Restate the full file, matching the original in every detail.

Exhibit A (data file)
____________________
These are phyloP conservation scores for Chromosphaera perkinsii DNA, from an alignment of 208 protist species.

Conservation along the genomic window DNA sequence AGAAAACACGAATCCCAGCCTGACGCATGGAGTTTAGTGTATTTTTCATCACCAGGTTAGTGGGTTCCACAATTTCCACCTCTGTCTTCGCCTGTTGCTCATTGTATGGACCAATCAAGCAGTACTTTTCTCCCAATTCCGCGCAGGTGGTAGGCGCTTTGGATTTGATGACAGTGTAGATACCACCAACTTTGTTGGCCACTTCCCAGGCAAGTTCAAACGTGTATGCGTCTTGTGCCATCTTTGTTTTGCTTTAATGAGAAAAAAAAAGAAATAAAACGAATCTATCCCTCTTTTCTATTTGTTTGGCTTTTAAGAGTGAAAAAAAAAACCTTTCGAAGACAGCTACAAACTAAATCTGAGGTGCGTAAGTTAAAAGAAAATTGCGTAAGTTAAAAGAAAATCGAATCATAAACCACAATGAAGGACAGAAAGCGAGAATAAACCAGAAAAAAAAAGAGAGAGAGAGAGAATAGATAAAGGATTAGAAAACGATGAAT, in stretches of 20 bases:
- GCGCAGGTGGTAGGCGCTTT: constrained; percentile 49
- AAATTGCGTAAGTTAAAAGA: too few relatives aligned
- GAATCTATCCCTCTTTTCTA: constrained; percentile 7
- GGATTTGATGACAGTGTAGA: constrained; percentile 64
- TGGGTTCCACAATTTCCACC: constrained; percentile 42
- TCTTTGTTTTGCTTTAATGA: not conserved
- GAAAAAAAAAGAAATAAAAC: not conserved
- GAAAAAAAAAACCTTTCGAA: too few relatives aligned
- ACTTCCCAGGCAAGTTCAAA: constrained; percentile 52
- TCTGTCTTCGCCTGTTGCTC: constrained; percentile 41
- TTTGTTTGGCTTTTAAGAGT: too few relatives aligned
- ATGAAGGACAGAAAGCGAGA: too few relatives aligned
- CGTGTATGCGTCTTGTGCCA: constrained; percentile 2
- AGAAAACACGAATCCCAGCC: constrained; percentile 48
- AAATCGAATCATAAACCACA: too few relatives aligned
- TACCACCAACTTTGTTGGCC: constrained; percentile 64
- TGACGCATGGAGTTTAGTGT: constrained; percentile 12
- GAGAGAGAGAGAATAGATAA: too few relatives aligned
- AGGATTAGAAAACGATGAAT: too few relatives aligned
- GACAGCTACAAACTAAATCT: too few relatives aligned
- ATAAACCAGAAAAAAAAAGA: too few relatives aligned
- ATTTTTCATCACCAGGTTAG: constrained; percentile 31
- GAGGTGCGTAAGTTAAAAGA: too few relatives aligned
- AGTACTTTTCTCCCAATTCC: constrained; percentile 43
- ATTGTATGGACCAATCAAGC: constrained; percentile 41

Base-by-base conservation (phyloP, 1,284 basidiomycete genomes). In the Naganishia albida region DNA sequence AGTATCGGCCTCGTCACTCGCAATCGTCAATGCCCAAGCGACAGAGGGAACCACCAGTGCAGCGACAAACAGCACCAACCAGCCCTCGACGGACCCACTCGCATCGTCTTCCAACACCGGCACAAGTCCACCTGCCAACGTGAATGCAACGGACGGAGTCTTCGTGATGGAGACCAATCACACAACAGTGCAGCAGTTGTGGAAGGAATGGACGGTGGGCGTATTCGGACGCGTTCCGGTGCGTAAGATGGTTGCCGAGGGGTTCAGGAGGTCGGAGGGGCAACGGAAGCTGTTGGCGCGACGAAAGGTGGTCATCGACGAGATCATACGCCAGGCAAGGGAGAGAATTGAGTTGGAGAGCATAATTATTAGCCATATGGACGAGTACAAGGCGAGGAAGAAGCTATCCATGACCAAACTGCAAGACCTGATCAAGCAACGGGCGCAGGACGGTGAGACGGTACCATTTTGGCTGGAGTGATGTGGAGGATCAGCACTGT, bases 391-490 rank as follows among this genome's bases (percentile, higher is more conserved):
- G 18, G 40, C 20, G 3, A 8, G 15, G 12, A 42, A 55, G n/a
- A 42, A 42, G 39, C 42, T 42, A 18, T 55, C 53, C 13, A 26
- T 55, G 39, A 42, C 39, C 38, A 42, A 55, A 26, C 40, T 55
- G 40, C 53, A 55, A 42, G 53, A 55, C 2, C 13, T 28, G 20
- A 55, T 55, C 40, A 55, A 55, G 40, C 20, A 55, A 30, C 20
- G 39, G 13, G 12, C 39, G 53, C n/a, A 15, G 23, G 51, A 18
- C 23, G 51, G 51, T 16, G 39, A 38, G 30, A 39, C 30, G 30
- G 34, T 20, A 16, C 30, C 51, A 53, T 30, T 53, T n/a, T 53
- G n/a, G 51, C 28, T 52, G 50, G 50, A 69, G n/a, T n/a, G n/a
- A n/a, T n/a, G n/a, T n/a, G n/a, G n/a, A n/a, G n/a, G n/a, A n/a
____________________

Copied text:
These are phyloP conservation scores for Chromosphaera perkinsii DNA, from an alignment of 208 protist species.

Conservation along the genomic window DNA sequence AGAAAACACGAATCCCAGCCTGACGCATGGAGTTTAGTGTATTTTTCATCACCAGGTTAGTGGGTTCCACAATTTCCACCTCTGTCTTCGCCTGTTGCTCATTGTATGGACCAATCAAGCAGTACTTTTCTCCCAATTCCGCGCAGGTGGTAGGCGCTTTGGATTTGATGACAGTGTAGATACCACCAACTTTGTTGGCCACTTCCCAGGCAAGTTCAAACGTGTATGCGTCTTGTGCCATCTTTGTTTTGCTTTAATGAGAAAAAAAAAGAAATAAAACGAATCTATCCCTCTTTTCTATTTGTTTGGCTTTTAAGAGTGAAAAAAAAAACCTTTCGAAGACAGCTACAAACTAAATCTGAGGTGCGTAAGTTAAAAGAAAATTGCGTAAGTTAAAAGAAAATCGAATCATAAACCACAATGAAGGACAGAAAGCGAGAATAAACCAGAAAAAAAAAGAGAGAGAGAGAGAATAGATAAAGGATTAGAAAACGATGAAT, in stretches of 20 bases:
- GCGCAGGTGGTAGGCGCTTT: constrained; percentile 49
- AAATTGCGTAAGTTAAAAGA: too few relatives aligned
- GAATCTATCCCTCTTTTCTA: constrained; percentile 7
- GGATTTGATGACAGTGTAGA: constrained; percentile 64
- TGGGTTCCACAATTTCCACC: constrained; percentile 42
- TCTTTGTTTTGCTTTAATGA: not conserved
- GAAAAAAAAAGAAATAAAAC: not conserved
- GAAAAAAAAAACCTTTCGAA: too few relatives aligned
- ACTTCCCAGGCAAGTTCAAA: constrained; percentile 52
- TCTGTCTTCGCCTGTTGCTC: constrained; percentile 41
- TTTGTTTGGCTTTTAAGAGT: too few relatives aligned
- ATGAAGGACAGAAAGCGAGA: too few relatives aligned
- CGTGTATGCGTCTTGTGCCA: constrained; percentile 2
- AGAAAACACGAATCCCAGCC: constrained; percentile 48
- AAATCGAATCATAAACCACA: too few relatives aligned
- TACCACCAACTTTGTTGGCC: constrained; percentile 64
- TGACGCATGGAGTTTAGTGT: constrained; percentile 12
- GAGAGAGAGAGAATAGATAA: too few relatives aligned
- AGGATTAGAAAACGATGAAT: too few relatives aligned
- GACAGCTACAAACTAAATCT: too few relatives aligned
- ATAAACCAGAAAAAAAAAGA: too few relatives aligned
- ATTTTTCATCACCAGGTTAG: constrained; percentile 31
- GAGGTGCGTAAGTTAAAAGA: too few relatives aligned
- AGTACTTTTCTCCCAATTCC: constrained; percentile 43
- ATTGTATGGACCAATCAAGC: constrained; percentile 41

Base-by-base conservation (phyloP, 1,284 basidiomycete genomes). In the Naganishia albida region DNA sequence AGTATCGGCCTCGTCACTCGCAATCGTCAATGCCCAAGCGACAGAGGGAACCACCAGTGCAGCGACAAACAGCACCAACCAGCCCTCGACGGACCCACTCGCATCGTCTTCCAACACCGGCACAAGTCCACCTGCCAACGTGAATGCAACGGACGGAGTCTTCGTGATGGAGACCAATCACACAACAGTGCAGCAGTTGTGGAAGGAATGGACGGTGGGCGTATTCGGACGCGTTCCGGTGCGTAAGATGGTTGCCGAGGGGTTCAGGAGGTCGGAGGGGCAACGGAAGCTGTTGGCGCGACGAAAGGTGGTCATCGACGAGATCATACGCCAGGCAAGGGAGAGAATTGAGTTGGAGAGCATAATTATTAGCCATATGGACGAGTACAAGGCGAGGAAGAAGCTATCCATGACCAAACTGCAAGACCTGATCAAGCAACGGGCGCAGGACGGTGAGACGGTACCATTTTGGCTGGAGTGATGTGGAGGATCAGCACTGT, bases 391-490 rank as follows among this genome's bases (percentile, higher is more conserved):
- G 18, G 40, C 20, G 3, A 8, G 15, G 12, A 42, A 55, G n/a
- A 42, A 42, G 39, C 42, T 42, A 18, T 55, C 53, C 13, A 26
- T 55, G 39, A 42, C 39, C 38, A 42, A 55, A 26, C 40, T 55
- G 40, C 53, A 55, A 42, G 53, A 55, C 2, C 13, T 28, G 20
- A 55, T 55, C 40, A 55, A 55, G 40, C 20, A 55, A 30, C 20
- G 39, G 13, G 12, C 39, G 53, C n/a, A 15, G 23, G 51, A 18
- C 23, G 51, G 51, T 16, G 39, A 38, G 30, A 39, C 30, G 30
- G 34, T 20, A 16, C 30, C 51, A 53, T 30, T 53, T n/a, T 53
- G n/a, G 51, C 28, T 52, G 50, G 50, A 69, G n/a, T n/a, G n/a
- A n/a, T n/a, G n/a, T n/a, G n/a, G n/a, A n/a, G n/a, G n/a, A n/a